Virat Kohli will have the services of Gautam Gambhir and Jayant Yadav in place of KL Rahul and Ishant Sharma respectively for the second Test against New Zealand. India have not lost a Test since August 2015. They beat Sri Lanka and West Indies in their own den, and South Africa at home. In addition they won the first match of the three-Test series against New Zealand by 197 runs. So far, so good. Everything seems to be in the right place for captain Virat Kohli. He has captained the team in 15 Tests, emerging triumphant in eight games. Placed at No. 2 in ICC Test Rankings, India have become a mighty force to be reckoned with. All the same, there are a few chinks in the armour that need to be repaired before they break India apart. Kohli, as a matter of fact, has never played the same starting XI. He is often seen toying with the team composition. Sometimes he plays an extra batsman and sometimes attacks with a five-bowler strategy. However, it’s the result that matters in the end. And Kohli has not been at the doorstep of defeat of late. He, somehow, manages to take his team over the line. He dishes out a line-up according to the nature of the track. At times, he finalises it depending on the opposition’s strengths. In short, he goes for horses for courses. In his very first Test as the captain, Kohli chose leg-spinner Karn Sharma over experienced Ravichandran Ashwin. Against West Indies, in the third Test, he dropped Murali Vijay and Cheteshwar Pujara. There were times when Amit Mishra played ahead of Ravindra Jadeja when the latter’s services would have been more lethal. In the first Test against New Zealand at Kanpur, he replaced Bhuvneshwar Kumar, who took a five-wicket haul against West Indies in the third Test, with the erratic Umesh Yadav. Few of his decisions do defy cricketing knowledge, to be honest. The first Test saw Shikhar Dhawan warming the bench. The decision seemed fair and square, given his inconsistent performance. However, India should have played a fifth bowler. Agreed, Rohit Sharma played a vital knock in the second innings. Nonetheless, that was something even Amit Mishra would have provided. To remind you, he has a score of 84 to his name against England, at The Oval. On the other hand, Bhuvneshwar is handy with the bat as well. He, in fact, stitched second-highest partnership by an Indian pair for 10th wicket with Mohammed Shami. READ: India, New Zealand arrive in Kolkata ahead of 2nd Test To put things into perspective, what it did was, it pushed Ravichandran Ashwin and Wriddhiman Saha (the duo that together added 213 runs in Caribbean tour) down the order. In all fairness, a player of Saha’s class should not bat below No. 7. With Rohit at No. 6 and Ashwin at 7, the wicketkeeper batsman had no option but to bat six-down. As a result, India need to stick to five-bowler strategy. They need to make sure they make full use of the resources they have in their arsenal. KL Rahul, who scored 32 and 38 in the first match, pulled his hamstring, and is replaced by Gautam Gambhir. The right- hander gave India a blistering start, laying a strong foundation for Cheteshwar Pujara and Murali Vijay. However, it’s the shot selection that brought downfall of few Indian batsmen, including Rahul, Kohli, and Ajinkya Rahane. Rahul looked good for a big score in both innings. His timing was resounding and foot work even more immaculate. Nonetheless, he got out to a reckless shot. It was a regulation good length ball. Instead of leaning forward, he rocked back, putting himself in an awkward position. In addition, instead of leaving the ball, he tried to scythe it, eventually edging it to the keeper. READ: IND can topple PAK from No. 1 spot with win at Kolkata vs NZ. In the second innings, he got carried away yet again. Another good start, he threw away. This time he edged a back-of-length delivery to first-slip. There have been many players who pursued attacking brand of cricket in the longest format as well. Few were technically sound and few heavily relied on hand-and-eye coordination (how can one forget Virender Sehwag?). Rahul can do both: he can play defensive as well attacking cricket. Rarely do we see a player of such vigour. And it hurts when such batsman gets out to a heedless shot. All the same, there is no margin for error, for there are other cricketers in the domestic circuit putting up stellar performances time and again. Amidst all this, India captain Kohli has been finding it difficult to emulate his genius. Ever since his 200 at North Sound, he has churned out runs at an average of 15. His batsmanship isn’t under scrutiny. He often takes us aback with his superlative performances. However, he is to blame for his mode of dismissals as well. In the first innings, he top-edged a short ball to deep fine-leg (very similar to the way he got out in the semi-final of ICC Cricket World 2015). He was in no position to play it. Moreover, instead of leaving short deliveries, he often has a go at them. And that’s not Test cricket is all about.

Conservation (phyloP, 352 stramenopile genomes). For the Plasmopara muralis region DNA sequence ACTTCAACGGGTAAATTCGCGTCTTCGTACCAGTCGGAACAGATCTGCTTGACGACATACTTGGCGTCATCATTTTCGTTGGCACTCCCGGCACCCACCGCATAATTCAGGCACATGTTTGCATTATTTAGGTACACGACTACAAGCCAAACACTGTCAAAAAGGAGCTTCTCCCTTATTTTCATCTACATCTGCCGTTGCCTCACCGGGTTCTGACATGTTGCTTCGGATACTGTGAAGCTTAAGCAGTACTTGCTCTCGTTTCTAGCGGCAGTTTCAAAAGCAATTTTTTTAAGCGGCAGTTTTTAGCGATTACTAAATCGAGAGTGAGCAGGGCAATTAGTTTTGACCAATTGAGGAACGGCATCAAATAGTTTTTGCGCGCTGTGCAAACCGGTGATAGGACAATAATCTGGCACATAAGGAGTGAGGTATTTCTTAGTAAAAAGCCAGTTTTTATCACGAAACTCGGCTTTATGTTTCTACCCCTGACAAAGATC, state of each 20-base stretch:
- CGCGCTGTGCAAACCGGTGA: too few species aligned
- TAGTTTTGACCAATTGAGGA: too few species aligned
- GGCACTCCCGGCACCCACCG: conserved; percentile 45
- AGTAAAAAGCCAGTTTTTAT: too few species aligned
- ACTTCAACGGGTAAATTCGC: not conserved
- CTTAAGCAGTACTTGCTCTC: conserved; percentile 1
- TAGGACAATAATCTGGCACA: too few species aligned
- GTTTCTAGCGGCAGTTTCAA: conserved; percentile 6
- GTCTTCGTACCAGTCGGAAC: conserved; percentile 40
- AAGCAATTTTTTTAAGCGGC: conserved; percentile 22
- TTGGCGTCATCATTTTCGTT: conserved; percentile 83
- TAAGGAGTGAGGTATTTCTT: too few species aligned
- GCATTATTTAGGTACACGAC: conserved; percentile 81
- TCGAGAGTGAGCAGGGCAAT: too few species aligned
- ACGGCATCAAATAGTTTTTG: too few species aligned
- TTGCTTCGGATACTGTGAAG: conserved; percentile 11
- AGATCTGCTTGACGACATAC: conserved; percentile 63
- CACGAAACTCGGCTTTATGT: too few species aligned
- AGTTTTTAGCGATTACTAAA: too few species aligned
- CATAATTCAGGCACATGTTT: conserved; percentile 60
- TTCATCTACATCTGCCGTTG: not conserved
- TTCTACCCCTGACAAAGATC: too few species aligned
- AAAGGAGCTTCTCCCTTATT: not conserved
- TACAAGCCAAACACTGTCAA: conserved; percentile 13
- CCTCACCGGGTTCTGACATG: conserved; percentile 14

More than aggression, it is the tenacity that matters. To make things worse, he repeated his mistake in the second innings as well. Truth be told, it was even worse. He tried to clear mid-wicket, top-edging it when his team needed him to stay at the crease. READ: Here’s why Dhawan may get a nod ahead of Gambhir for Kolkata Test. Be that as it may, it’s India’s middle-order that has been the matter of concern since the South Africa series. It’s either the top or lower middle-order that provides the much-needed impetus. To be honest, had Pujara-Rahul and Jadeja-Ashwin not scored runs, India would have been staring at a defeat in the series opener. And it’s about time the likes of Kohli and Rahane play long innings and remind us of tedious partnerships former Indian greats used to stitch.